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Effects of 'Self-Help' Precautionary Measures on Criminal Victimization and Fear

NCJ Number
Date Published
July 1987
Using random-digit-dialing techniques, researchers interviewed 557 Kentucky residents by telephone in the spring of 1985 to determine the efficacy of self-help crime prevention measures in reducing crime and the fear of crime.

'Precaution' was scored as the number of self-help measures used among eight possible measures, and nine vulnerability measures were controlled. Regression analyses allowed the effects of precaution and prior victimization to be estimated independently of the effects they share with one another and with the vulnerability factors. Analyses indicate that when examined individually, none of the precautionary measures were associated with reduced frequencies of victimization in the following year. Concurrent measures of precaution and fear were correlated, indicating either that high fear leads to precaution or that precaution reinforces the fear. These findings suggest that the promotion of self-help precautionary measures independent of other crime prevention tactics is insufficient to reduce crime and the fear of crime. Alternative strategies which focus less on the security of individual households and more on social and physical aspects of the community should be explored. 4 tables, 53 references, and appended study instruments. (Author summary modified)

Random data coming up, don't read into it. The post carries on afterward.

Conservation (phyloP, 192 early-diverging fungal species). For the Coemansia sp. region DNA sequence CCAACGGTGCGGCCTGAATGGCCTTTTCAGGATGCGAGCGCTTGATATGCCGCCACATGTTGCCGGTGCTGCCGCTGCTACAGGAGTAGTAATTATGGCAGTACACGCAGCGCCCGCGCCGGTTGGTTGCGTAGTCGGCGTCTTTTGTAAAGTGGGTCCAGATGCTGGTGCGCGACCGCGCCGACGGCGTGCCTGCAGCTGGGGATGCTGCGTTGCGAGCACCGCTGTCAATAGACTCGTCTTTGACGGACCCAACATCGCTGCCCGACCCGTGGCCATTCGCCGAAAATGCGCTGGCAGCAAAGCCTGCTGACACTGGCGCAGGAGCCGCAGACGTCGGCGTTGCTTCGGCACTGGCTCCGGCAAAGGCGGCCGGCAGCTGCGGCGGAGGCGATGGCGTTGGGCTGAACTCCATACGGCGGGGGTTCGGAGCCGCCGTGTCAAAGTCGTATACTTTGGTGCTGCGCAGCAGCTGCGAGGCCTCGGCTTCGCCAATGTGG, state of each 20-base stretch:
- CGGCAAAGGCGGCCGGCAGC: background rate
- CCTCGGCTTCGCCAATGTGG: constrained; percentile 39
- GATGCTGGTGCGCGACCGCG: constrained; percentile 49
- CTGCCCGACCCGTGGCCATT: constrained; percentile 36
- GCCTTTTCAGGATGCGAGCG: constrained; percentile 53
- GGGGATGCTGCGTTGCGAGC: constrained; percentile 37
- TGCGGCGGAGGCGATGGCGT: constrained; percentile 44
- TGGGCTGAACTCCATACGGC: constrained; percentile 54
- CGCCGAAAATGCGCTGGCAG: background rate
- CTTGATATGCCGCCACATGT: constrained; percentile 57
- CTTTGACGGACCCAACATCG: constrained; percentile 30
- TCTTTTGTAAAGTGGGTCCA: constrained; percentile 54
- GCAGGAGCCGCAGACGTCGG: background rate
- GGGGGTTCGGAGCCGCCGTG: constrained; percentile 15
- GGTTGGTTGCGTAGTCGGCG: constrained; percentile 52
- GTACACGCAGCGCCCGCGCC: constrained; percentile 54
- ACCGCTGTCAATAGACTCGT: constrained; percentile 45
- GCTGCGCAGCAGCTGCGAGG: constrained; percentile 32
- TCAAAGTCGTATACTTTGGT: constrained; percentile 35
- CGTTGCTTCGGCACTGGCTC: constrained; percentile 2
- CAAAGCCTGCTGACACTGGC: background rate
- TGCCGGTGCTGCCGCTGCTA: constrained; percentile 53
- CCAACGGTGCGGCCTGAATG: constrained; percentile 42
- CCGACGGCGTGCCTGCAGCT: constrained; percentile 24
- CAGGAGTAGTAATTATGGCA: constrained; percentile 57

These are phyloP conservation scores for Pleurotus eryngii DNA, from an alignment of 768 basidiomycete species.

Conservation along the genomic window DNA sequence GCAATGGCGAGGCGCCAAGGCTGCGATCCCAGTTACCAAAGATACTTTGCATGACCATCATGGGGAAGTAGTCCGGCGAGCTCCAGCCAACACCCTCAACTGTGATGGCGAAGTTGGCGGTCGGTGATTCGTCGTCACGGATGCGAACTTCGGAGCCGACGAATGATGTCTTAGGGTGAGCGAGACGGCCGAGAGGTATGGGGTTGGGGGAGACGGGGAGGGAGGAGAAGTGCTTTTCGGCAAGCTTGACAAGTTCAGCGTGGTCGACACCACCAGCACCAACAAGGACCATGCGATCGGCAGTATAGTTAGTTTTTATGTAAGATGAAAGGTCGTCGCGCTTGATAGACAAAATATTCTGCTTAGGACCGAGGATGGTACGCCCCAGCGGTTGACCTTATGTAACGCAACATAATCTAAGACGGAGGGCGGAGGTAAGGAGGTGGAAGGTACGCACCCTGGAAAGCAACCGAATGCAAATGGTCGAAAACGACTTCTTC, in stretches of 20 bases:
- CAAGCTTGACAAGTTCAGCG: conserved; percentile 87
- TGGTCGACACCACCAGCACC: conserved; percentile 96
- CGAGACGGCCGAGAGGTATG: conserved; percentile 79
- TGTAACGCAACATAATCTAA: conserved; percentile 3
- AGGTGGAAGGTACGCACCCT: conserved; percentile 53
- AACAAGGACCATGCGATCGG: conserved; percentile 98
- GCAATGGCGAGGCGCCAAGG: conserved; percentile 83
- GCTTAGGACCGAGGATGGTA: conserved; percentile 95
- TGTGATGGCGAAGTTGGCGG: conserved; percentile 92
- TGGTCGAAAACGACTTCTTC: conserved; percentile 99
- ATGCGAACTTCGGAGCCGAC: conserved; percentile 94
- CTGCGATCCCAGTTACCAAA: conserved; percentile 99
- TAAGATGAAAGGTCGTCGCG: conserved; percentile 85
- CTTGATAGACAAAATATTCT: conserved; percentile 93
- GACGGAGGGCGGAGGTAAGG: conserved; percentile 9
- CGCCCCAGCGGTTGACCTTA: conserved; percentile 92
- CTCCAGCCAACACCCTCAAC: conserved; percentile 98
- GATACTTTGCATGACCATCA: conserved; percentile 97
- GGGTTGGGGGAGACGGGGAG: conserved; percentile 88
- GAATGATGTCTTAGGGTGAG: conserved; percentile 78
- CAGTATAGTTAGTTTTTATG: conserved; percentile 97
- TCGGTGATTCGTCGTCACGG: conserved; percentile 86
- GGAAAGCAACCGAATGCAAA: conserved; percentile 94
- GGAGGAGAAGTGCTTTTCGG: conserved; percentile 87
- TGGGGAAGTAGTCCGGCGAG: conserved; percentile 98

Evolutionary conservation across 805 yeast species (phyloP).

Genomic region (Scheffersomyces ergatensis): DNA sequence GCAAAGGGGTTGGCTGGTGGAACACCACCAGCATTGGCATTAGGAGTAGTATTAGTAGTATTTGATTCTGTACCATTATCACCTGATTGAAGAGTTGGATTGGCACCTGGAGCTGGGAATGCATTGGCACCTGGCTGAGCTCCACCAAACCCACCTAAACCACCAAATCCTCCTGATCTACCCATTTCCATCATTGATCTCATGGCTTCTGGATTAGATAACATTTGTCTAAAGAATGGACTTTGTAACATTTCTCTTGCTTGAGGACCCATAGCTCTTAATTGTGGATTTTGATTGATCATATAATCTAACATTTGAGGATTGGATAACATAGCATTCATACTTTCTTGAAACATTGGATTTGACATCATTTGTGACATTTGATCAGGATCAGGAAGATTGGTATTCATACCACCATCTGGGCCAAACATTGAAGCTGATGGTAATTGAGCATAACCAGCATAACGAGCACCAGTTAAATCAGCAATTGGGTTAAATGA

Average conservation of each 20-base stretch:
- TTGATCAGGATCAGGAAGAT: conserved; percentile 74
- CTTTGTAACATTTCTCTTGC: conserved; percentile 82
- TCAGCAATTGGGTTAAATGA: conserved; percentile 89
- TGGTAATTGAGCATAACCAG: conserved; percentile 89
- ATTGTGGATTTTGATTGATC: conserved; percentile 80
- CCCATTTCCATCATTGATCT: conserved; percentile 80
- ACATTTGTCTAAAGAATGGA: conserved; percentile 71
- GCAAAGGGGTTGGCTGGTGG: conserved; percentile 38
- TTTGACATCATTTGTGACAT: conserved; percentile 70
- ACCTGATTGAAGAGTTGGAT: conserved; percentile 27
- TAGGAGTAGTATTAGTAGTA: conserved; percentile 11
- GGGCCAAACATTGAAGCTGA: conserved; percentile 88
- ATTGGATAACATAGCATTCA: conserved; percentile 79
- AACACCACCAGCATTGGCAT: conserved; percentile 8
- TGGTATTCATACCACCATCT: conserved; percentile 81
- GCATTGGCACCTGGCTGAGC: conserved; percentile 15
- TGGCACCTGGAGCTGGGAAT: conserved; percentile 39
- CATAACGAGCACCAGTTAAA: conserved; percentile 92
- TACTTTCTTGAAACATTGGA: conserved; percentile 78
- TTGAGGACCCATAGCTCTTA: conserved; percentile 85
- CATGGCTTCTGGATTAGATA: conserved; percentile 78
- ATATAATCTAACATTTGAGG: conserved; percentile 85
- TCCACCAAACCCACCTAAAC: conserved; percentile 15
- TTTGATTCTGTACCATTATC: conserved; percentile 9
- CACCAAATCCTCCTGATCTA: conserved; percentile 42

Date Published: July 1, 1987